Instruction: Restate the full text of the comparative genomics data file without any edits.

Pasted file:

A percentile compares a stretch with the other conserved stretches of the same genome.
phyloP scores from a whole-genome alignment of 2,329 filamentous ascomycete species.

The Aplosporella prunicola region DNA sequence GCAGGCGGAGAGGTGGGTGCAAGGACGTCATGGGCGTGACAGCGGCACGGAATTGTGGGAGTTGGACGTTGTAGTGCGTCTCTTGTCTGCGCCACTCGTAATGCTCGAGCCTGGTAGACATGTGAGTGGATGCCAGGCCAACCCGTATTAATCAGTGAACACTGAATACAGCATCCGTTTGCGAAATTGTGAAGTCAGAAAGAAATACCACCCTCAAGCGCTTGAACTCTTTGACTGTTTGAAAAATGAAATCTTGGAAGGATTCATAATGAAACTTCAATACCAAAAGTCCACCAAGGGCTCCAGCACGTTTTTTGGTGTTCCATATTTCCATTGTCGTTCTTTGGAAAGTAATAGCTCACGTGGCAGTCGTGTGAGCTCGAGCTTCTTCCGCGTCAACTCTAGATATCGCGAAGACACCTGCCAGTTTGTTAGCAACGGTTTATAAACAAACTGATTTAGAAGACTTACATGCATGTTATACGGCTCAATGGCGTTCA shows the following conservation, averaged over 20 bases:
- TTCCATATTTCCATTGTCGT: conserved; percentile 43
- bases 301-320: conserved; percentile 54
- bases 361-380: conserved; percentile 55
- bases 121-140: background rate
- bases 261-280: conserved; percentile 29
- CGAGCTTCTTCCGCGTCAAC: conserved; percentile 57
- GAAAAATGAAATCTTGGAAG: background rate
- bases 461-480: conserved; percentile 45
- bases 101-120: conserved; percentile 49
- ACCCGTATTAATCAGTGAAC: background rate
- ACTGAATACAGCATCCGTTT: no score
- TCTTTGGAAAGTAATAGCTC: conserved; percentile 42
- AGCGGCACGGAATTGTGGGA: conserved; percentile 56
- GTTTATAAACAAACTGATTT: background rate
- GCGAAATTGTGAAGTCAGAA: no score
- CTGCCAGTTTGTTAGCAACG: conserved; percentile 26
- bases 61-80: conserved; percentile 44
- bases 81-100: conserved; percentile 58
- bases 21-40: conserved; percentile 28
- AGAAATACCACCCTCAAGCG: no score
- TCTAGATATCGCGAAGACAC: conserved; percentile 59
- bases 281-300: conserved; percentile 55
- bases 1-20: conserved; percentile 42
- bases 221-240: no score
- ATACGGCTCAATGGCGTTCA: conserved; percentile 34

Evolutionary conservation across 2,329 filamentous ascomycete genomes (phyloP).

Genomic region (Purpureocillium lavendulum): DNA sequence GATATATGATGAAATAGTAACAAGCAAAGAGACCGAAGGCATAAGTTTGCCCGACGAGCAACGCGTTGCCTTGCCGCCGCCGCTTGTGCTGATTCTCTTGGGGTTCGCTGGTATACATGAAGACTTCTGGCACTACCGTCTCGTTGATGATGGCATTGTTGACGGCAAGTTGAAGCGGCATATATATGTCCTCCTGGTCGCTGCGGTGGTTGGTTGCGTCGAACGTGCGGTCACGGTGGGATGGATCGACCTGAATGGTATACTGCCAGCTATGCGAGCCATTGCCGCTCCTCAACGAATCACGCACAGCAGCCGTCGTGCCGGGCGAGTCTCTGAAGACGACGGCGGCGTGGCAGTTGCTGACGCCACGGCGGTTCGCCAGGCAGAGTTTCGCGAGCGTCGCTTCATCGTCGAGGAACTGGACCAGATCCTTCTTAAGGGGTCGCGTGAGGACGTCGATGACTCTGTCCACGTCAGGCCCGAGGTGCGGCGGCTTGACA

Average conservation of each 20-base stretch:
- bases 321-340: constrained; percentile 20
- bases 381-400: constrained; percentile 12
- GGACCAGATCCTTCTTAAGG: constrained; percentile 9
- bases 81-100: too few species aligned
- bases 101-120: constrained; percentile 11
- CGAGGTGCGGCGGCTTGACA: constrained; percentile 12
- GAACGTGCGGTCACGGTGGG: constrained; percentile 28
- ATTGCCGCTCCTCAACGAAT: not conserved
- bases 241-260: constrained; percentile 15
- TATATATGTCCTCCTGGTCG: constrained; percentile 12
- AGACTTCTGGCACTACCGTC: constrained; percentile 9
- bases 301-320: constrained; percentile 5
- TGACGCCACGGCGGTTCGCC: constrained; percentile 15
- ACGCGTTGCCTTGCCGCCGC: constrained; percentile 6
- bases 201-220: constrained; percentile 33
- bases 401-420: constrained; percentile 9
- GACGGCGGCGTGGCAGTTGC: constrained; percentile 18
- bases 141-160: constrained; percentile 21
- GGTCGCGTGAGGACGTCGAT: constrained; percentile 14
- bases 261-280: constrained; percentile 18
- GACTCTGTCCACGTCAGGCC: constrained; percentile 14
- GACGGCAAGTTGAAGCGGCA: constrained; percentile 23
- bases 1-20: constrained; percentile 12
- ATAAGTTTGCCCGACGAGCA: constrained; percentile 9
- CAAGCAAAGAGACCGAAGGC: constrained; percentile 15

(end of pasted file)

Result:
A percentile compares a stretch with the other conserved stretches of the same genome.
phyloP scores from a whole-genome alignment of 2,329 filamentous ascomycete species.

The Aplosporella prunicola region DNA sequence GCAGGCGGAGAGGTGGGTGCAAGGACGTCATGGGCGTGACAGCGGCACGGAATTGTGGGAGTTGGACGTTGTAGTGCGTCTCTTGTCTGCGCCACTCGTAATGCTCGAGCCTGGTAGACATGTGAGTGGATGCCAGGCCAACCCGTATTAATCAGTGAACACTGAATACAGCATCCGTTTGCGAAATTGTGAAGTCAGAAAGAAATACCACCCTCAAGCGCTTGAACTCTTTGACTGTTTGAAAAATGAAATCTTGGAAGGATTCATAATGAAACTTCAATACCAAAAGTCCACCAAGGGCTCCAGCACGTTTTTTGGTGTTCCATATTTCCATTGTCGTTCTTTGGAAAGTAATAGCTCACGTGGCAGTCGTGTGAGCTCGAGCTTCTTCCGCGTCAACTCTAGATATCGCGAAGACACCTGCCAGTTTGTTAGCAACGGTTTATAAACAAACTGATTTAGAAGACTTACATGCATGTTATACGGCTCAATGGCGTTCA shows the following conservation, averaged over 20 bases:
- TTCCATATTTCCATTGTCGT: conserved; percentile 43
- bases 301-320: conserved; percentile 54
- bases 361-380: conserved; percentile 55
- bases 121-140: background rate
- bases 261-280: conserved; percentile 29
- CGAGCTTCTTCCGCGTCAAC: conserved; percentile 57
- GAAAAATGAAATCTTGGAAG: background rate
- bases 461-480: conserved; percentile 45
- bases 101-120: conserved; percentile 49
- ACCCGTATTAATCAGTGAAC: background rate
- ACTGAATACAGCATCCGTTT: no score
- TCTTTGGAAAGTAATAGCTC: conserved; percentile 42
- AGCGGCACGGAATTGTGGGA: conserved; percentile 56
- GTTTATAAACAAACTGATTT: background rate
- GCGAAATTGTGAAGTCAGAA: no score
- CTGCCAGTTTGTTAGCAACG: conserved; percentile 26
- bases 61-80: conserved; percentile 44
- bases 81-100: conserved; percentile 58
- bases 21-40: conserved; percentile 28
- AGAAATACCACCCTCAAGCG: no score
- TCTAGATATCGCGAAGACAC: conserved; percentile 59
- bases 281-300: conserved; percentile 55
- bases 1-20: conserved; percentile 42
- bases 221-240: no score
- ATACGGCTCAATGGCGTTCA: conserved; percentile 34

Evolutionary conservation across 2,329 filamentous ascomycete genomes (phyloP).

Genomic region (Purpureocillium lavendulum): DNA sequence GATATATGATGAAATAGTAACAAGCAAAGAGACCGAAGGCATAAGTTTGCCCGACGAGCAACGCGTTGCCTTGCCGCCGCCGCTTGTGCTGATTCTCTTGGGGTTCGCTGGTATACATGAAGACTTCTGGCACTACCGTCTCGTTGATGATGGCATTGTTGACGGCAAGTTGAAGCGGCATATATATGTCCTCCTGGTCGCTGCGGTGGTTGGTTGCGTCGAACGTGCGGTCACGGTGGGATGGATCGACCTGAATGGTATACTGCCAGCTATGCGAGCCATTGCCGCTCCTCAACGAATCACGCACAGCAGCCGTCGTGCCGGGCGAGTCTCTGAAGACGACGGCGGCGTGGCAGTTGCTGACGCCACGGCGGTTCGCCAGGCAGAGTTTCGCGAGCGTCGCTTCATCGTCGAGGAACTGGACCAGATCCTTCTTAAGGGGTCGCGTGAGGACGTCGATGACTCTGTCCACGTCAGGCCCGAGGTGCGGCGGCTTGACA

Average conservation of each 20-base stretch:
- bases 321-340: constrained; percentile 20
- bases 381-400: constrained; percentile 12
- GGACCAGATCCTTCTTAAGG: constrained; percentile 9
- bases 81-100: too few species aligned
- bases 101-120: constrained; percentile 11
- CGAGGTGCGGCGGCTTGACA: constrained; percentile 12
- GAACGTGCGGTCACGGTGGG: constrained; percentile 28
- ATTGCCGCTCCTCAACGAAT: not conserved
- bases 241-260: constrained; percentile 15
- TATATATGTCCTCCTGGTCG: constrained; percentile 12
- AGACTTCTGGCACTACCGTC: constrained; percentile 9
- bases 301-320: constrained; percentile 5
- TGACGCCACGGCGGTTCGCC: constrained; percentile 15
- ACGCGTTGCCTTGCCGCCGC: constrained; percentile 6
- bases 201-220: constrained; percentile 33
- bases 401-420: constrained; percentile 9
- GACGGCGGCGTGGCAGTTGC: constrained; percentile 18
- bases 141-160: constrained; percentile 21
- GGTCGCGTGAGGACGTCGAT: constrained; percentile 14
- bases 261-280: constrained; percentile 18
- GACTCTGTCCACGTCAGGCC: constrained; percentile 14
- GACGGCAAGTTGAAGCGGCA: constrained; percentile 23
- bases 1-20: constrained; percentile 12
- ATAAGTTTGCCCGACGAGCA: constrained; percentile 9
- CAAGCAAAGAGACCGAAGGC: constrained; percentile 15